Food Adventures

Friday, January 11, 2008

Olio nuovo

It’s January and the days are short, cold and often gloomy. The spring is far away and the memories of sunny places and meals full of sunshine seem unreal. There aren’t too many green things that taste natural, but one never fails to put a smile on my face and remind me of sunny days in Italy, great food, and beautiful vistas—olio nuovo. For those of you who have not heard me gush about olio nuovo and have not had the pleasure to come over and share some, here is a brief explanation of what it is:
Olio nuovo (literally ‘new oil’) is the (extra virgin) olive oil just pressed from the 2007 olive harvest. The olive harvest happens in November or early December (depending on the region and weather) and the olives are almost immediately pressed into olive oil. The fresh oil (which is often not filtered) is strong, pungent and greener than any extra virgin olive oil I have ever seen. Because it is unfiltered, it contains some solids, which are partly responsible for the vibrant green color and the cloudy appearance that give the oil its charm. It is by far the tastiest extra virgin olive oil you will ever taste.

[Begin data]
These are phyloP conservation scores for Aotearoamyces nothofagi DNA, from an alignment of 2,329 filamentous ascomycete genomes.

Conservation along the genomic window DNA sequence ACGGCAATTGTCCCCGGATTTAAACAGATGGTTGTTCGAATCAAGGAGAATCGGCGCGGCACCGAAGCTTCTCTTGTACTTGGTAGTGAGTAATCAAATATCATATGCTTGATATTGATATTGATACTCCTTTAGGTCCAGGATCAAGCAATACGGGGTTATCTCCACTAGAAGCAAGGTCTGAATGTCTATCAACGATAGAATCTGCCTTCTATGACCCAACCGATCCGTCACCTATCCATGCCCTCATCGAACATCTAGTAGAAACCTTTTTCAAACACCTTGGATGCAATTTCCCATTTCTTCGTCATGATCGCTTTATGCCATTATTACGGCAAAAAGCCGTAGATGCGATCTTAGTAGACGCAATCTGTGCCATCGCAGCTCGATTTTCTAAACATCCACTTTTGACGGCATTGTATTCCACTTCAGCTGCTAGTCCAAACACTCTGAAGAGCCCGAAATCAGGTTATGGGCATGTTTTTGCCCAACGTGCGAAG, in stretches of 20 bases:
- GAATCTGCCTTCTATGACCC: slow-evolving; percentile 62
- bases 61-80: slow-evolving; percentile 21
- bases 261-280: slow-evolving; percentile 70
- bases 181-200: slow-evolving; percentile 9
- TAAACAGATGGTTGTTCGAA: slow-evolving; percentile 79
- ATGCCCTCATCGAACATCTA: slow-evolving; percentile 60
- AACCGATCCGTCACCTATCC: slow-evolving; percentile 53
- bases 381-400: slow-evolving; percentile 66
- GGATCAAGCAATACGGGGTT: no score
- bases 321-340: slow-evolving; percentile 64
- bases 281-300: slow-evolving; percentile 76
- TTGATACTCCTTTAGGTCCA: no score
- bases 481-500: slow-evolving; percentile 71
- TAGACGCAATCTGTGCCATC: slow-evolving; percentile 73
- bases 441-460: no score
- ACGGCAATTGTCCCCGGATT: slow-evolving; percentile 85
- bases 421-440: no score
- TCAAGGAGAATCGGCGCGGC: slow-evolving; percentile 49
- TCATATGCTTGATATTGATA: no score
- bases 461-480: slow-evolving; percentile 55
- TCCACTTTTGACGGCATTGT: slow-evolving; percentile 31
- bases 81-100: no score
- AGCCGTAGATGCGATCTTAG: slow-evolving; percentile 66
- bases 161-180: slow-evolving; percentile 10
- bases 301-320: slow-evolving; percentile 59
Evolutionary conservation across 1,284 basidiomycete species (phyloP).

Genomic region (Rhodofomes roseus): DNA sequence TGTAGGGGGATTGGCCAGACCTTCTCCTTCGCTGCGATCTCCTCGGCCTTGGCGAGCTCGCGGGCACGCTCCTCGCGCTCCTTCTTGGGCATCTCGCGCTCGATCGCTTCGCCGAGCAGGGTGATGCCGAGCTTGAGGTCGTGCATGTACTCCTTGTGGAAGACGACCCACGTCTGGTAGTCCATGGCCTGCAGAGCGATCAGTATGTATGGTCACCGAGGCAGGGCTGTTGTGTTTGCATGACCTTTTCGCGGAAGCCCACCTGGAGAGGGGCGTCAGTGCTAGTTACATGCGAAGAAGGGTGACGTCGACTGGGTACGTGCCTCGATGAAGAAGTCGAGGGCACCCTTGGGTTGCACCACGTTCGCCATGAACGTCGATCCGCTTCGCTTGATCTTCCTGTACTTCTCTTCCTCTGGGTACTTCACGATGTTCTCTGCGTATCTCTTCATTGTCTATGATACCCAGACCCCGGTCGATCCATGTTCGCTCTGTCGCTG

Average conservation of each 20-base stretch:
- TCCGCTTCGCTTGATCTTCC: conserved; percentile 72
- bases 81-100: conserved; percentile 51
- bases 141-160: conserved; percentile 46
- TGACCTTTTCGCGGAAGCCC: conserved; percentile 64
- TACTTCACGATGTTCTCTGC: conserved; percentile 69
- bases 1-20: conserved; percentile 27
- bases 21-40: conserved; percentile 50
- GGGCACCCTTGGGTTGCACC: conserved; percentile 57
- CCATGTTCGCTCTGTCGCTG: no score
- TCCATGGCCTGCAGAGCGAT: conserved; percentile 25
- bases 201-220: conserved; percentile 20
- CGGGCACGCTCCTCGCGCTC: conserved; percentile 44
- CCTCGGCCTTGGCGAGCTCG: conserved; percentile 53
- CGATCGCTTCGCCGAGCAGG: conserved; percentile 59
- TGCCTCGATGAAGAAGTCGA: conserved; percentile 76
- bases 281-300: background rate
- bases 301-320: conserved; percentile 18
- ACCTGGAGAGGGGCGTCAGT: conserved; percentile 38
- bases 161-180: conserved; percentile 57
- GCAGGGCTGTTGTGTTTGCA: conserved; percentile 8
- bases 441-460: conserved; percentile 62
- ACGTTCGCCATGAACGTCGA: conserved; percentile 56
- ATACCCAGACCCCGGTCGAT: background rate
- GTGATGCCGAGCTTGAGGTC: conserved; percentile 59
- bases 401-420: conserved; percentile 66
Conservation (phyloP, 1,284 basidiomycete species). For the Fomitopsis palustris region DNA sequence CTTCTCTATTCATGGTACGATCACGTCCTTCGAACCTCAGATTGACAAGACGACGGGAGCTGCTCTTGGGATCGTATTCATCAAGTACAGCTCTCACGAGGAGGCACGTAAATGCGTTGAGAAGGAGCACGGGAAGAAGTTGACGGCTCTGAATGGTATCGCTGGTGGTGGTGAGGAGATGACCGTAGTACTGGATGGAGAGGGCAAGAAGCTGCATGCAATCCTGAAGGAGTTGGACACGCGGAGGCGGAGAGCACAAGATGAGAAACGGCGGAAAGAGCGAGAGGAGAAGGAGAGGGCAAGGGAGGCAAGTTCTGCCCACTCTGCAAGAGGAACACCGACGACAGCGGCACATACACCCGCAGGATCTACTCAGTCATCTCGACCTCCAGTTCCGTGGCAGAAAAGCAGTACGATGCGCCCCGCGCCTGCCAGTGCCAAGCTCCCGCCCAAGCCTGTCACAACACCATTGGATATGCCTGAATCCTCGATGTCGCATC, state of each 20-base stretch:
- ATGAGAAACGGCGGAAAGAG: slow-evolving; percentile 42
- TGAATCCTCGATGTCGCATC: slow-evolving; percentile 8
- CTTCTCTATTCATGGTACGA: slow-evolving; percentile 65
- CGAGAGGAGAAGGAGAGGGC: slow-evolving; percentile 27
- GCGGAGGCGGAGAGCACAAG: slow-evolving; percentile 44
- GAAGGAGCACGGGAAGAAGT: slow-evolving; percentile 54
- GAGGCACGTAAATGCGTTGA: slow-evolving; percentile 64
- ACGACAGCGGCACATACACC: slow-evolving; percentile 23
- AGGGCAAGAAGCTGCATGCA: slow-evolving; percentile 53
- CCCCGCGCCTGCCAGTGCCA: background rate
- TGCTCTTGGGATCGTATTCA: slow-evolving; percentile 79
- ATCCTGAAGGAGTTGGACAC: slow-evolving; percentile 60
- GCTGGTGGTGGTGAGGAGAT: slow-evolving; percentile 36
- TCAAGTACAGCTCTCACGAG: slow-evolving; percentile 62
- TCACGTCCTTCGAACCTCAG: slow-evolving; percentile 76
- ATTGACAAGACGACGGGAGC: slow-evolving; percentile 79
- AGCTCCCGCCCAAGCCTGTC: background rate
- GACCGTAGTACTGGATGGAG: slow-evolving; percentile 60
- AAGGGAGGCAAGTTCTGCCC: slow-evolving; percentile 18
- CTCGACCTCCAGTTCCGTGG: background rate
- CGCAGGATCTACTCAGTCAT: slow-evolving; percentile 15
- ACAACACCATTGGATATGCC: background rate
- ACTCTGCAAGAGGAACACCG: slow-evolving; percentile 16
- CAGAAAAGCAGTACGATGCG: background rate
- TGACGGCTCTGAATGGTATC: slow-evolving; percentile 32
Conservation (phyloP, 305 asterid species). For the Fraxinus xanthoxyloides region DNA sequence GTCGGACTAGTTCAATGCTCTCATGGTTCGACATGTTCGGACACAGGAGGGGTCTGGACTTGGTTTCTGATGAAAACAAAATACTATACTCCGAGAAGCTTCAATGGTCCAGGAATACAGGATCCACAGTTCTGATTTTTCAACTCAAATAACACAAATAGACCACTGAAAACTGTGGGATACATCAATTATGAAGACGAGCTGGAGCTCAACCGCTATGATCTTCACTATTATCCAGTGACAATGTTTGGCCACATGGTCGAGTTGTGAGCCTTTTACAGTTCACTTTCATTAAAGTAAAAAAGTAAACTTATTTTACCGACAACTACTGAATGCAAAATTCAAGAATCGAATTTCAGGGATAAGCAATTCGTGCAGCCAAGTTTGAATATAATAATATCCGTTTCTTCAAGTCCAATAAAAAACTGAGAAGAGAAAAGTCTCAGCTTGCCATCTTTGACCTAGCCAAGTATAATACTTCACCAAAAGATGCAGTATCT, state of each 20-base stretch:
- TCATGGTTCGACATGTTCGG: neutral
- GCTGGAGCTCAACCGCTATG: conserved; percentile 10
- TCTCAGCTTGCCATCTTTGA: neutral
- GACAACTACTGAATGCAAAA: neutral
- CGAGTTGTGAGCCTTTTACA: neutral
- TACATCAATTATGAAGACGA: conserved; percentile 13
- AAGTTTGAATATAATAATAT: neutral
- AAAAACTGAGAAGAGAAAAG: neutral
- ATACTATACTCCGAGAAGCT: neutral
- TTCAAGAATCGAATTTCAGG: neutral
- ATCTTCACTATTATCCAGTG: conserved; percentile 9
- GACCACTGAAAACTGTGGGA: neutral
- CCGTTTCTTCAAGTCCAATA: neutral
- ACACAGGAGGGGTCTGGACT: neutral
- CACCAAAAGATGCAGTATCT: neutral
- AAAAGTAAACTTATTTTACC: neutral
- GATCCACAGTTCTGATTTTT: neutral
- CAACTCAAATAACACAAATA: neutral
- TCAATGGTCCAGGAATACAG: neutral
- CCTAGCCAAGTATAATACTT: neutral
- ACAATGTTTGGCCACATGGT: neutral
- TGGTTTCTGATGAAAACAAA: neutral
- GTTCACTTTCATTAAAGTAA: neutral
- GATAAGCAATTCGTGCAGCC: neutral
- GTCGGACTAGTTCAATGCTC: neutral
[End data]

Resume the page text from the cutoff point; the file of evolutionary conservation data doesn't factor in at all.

For the past two years, I have ordered my olio nuovo from Casa de Case (, a SF company that imports olio nuovo directly from Frantoio Olivestri in Umbria. The arrival of the 5-liter can is always a much-anticipated and joyous event. I immediately contact my friends who appreciate the oil and the list of visitors grows. It’s hard to resist this green nectar that tastes like nothing you’ve had before and cannot be compared even to the best of extra virgin olive oils that are not freshly pressed. It’s strong, pungent, peppery, and complex. For me, it brings back memories of green Tuscany (the oil is technically form Umbria, but the property is very close to the Tuscan border and the oil has some of the features of Tuscan olive oils), vineyards and olive groves and tasty dish after tasty dish.

Because the oil contains solids, it is less stable than regular oil and is best consumed quickly, which is not an issue for me. I enjoy it at least once (and often twice) a day, with some crusty Italian bread and good wine.

Nothing makes winter meals tastier and more cheery than olio nuovo and daydreams of the next trip to Italy.

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